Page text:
Accurate valuation is critical to the primary functions of the real estate economy. From the listing of a property all the way through acquiring insurance, there are 3 critical moments when the property will have a distinct value associated with it—the market value, the assessed value, and the insured value.
Under federal code, market value is defined as the most probable price which a property should bring in a competitive and open market under all conditions requisite to a fair sale.1 In layman’s terms, market value is the price a buyer is willing to pay for a property. Among professional real estate companies, market value often includes the value of land, site improvements to the land, buildings, and sometimes personal property and intangible assets.
Appraisers are often engaged by their lender clients to inspect properties and determine market value based on factors such as location (i.e. waterfront, golf course view, etc.), condition, features, layout, and the sale of similar properties in the local community.
The assessed value is a value calculated by the local property tax assessor. The property tax assessors are tasked with finding the value of a property so that it can be taxed properly. Because assessments are often carried out periodically (usually every one-to-three years), the assessed value may not keep up with the fluctuations of the local real estate market.
Assessors, rather than evaluating one property at a time, are estimating the value of an entire neighborhood at once. They do this by using mass appraisal techniques.
Computer-assisted mass appraisal (CAMA) defines any software package used by the government to establish real estate appraisals for property tax calculations. These programs use mathematical modeling (multiple regression analysis) to find the relationship between the sales price and other property characteristics like square footage or the age of the property. This relationship is then used to calculate the property valuation.
Mass appraisal programs are particularly effective because they take into account data from all sales rather than using limited data from only a few comparable properties. This also eliminates any bias when assessors are deciding what property qualifies as comparable.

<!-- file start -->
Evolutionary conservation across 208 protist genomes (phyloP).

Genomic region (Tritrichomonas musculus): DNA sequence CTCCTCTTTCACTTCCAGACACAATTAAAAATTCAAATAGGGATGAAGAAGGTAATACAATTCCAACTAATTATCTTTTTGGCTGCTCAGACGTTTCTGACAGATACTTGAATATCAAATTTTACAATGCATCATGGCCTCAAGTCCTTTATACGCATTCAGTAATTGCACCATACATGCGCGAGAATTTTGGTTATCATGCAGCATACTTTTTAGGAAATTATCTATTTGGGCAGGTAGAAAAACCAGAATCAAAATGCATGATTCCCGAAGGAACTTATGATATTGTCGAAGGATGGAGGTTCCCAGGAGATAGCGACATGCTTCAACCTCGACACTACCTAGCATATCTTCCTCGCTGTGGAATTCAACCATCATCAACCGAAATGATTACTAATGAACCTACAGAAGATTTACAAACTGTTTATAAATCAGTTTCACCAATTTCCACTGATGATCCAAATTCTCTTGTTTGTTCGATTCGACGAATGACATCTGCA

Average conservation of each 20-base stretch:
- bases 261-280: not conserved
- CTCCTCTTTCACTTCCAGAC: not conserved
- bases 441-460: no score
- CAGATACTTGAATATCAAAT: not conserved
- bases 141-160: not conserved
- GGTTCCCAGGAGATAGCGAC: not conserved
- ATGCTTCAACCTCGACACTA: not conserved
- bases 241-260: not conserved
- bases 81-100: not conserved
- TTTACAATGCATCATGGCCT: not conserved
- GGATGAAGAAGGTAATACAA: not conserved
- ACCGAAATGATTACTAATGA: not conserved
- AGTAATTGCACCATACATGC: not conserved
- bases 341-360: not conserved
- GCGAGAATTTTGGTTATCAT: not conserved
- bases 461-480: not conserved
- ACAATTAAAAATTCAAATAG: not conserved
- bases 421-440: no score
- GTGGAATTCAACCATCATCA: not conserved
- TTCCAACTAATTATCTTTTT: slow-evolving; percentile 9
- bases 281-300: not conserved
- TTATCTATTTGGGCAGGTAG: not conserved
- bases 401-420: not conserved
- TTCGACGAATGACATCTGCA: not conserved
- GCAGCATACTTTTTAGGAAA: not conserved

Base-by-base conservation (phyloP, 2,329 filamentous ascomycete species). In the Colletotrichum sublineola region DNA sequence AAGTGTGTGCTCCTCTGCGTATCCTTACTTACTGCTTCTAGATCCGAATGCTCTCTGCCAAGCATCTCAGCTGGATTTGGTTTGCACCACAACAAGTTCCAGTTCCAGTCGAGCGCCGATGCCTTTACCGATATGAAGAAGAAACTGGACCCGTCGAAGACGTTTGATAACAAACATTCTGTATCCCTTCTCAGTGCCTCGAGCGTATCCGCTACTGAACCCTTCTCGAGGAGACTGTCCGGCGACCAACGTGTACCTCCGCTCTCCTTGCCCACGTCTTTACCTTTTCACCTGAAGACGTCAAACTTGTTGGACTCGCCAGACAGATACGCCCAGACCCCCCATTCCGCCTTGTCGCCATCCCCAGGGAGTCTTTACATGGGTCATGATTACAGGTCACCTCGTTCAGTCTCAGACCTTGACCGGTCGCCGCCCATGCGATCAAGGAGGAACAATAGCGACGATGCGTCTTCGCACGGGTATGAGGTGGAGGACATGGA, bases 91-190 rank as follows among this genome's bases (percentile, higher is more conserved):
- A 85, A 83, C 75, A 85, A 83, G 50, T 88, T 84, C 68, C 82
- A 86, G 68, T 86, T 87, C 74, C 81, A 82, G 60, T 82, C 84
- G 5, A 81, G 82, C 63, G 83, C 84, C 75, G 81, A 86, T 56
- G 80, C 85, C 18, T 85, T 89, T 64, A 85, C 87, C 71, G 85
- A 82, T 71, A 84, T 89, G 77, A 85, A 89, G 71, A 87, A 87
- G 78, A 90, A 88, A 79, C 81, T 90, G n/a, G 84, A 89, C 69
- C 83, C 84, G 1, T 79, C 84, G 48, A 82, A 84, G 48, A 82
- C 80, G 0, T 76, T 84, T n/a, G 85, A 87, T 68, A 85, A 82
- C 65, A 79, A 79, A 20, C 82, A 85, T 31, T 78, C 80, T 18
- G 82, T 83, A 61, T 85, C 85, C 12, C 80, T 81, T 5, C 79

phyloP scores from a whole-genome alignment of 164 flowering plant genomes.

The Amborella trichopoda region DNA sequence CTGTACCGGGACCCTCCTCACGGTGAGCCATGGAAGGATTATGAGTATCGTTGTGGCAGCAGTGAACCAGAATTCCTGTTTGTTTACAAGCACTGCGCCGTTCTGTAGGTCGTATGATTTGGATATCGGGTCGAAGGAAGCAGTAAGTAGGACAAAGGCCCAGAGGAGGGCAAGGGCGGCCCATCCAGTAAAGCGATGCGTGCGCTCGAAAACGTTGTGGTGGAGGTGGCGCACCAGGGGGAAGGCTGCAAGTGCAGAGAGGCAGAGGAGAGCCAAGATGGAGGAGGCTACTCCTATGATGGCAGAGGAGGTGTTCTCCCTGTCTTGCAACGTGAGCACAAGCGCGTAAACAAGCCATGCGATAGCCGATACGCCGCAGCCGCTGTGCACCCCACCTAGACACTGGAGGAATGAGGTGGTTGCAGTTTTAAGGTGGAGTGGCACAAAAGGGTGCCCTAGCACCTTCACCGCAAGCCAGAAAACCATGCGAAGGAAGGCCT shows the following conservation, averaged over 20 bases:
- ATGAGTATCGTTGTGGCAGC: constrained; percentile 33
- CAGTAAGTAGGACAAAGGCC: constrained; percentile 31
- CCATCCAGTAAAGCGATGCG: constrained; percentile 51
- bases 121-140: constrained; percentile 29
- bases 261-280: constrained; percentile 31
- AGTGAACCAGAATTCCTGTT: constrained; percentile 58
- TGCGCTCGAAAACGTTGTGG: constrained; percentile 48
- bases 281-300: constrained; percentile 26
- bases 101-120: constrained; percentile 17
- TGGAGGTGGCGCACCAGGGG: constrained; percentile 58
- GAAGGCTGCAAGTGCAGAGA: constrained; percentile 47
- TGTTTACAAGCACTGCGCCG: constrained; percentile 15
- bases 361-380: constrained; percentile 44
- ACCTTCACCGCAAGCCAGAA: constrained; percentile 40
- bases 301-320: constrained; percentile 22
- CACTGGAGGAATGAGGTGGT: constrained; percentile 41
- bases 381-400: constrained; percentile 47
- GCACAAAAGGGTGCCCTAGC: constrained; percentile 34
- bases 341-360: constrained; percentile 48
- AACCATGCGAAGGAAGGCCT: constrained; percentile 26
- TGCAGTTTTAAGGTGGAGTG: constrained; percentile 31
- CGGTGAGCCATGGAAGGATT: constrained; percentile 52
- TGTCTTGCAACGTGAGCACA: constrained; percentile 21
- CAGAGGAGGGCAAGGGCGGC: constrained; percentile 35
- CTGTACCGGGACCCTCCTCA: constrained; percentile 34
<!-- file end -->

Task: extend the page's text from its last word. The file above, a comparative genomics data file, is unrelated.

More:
The insured value is the cost it would take to reconstruct a property in its entirety. This is a value that is used by insurance carriers to help establish coverage limits on a policy, which factors into the annual premium calculation
The insured value includes the cost of demolishing the existing structure, clearing the site of debris, and building the structure at the present time. This means that future escalation of prices for labor and materials are accounted for, as well as new building codes, building plans, site access and permits.
Why Value Matters
Insurance carriers understand the need to use “insured value” for Coverage A to make sure that their policyholders receive the adequate amount of payment to rebuild when faced with the loss of their property. However, a common point of confusion for homeowners is the inconsistency between reconstruction cost values (insurance coverage) and market or appraisal values. Many homeowners wrongly assume that the reconstruction cost is equal to the amount they paid for the property. Reconstruction costs are typically higher than market or appraisal values because they leverage current material and labor costs within a certain geographical area.
Another point of confusion is often the term “Replacement Cost New” used by the assessor and appraisal industry. The Replacement Cost New often uses the building codes and labor and material costs at the time the property was built, rather than using present day codes and costs. They also do not include demolition, debris removal, and site accessibility costs which are common in post-disaster rebuilding scenarios. The Replacement Cost New is not recommended for determine the cost to rebuild a home.
It’s important for consumers to understand the many ways value is defined and the role each value plays in a property’s life-cycle. Realtors, assessors, insurance carriers and the data used to aggregate valuations are all critical in ensuring that property valuation is conducted accurately.
- Comptroller of the Currency. 12 CFR § 34.42. Retrieved from https://www.law.cornell.edu/cfr/text/12/34.42
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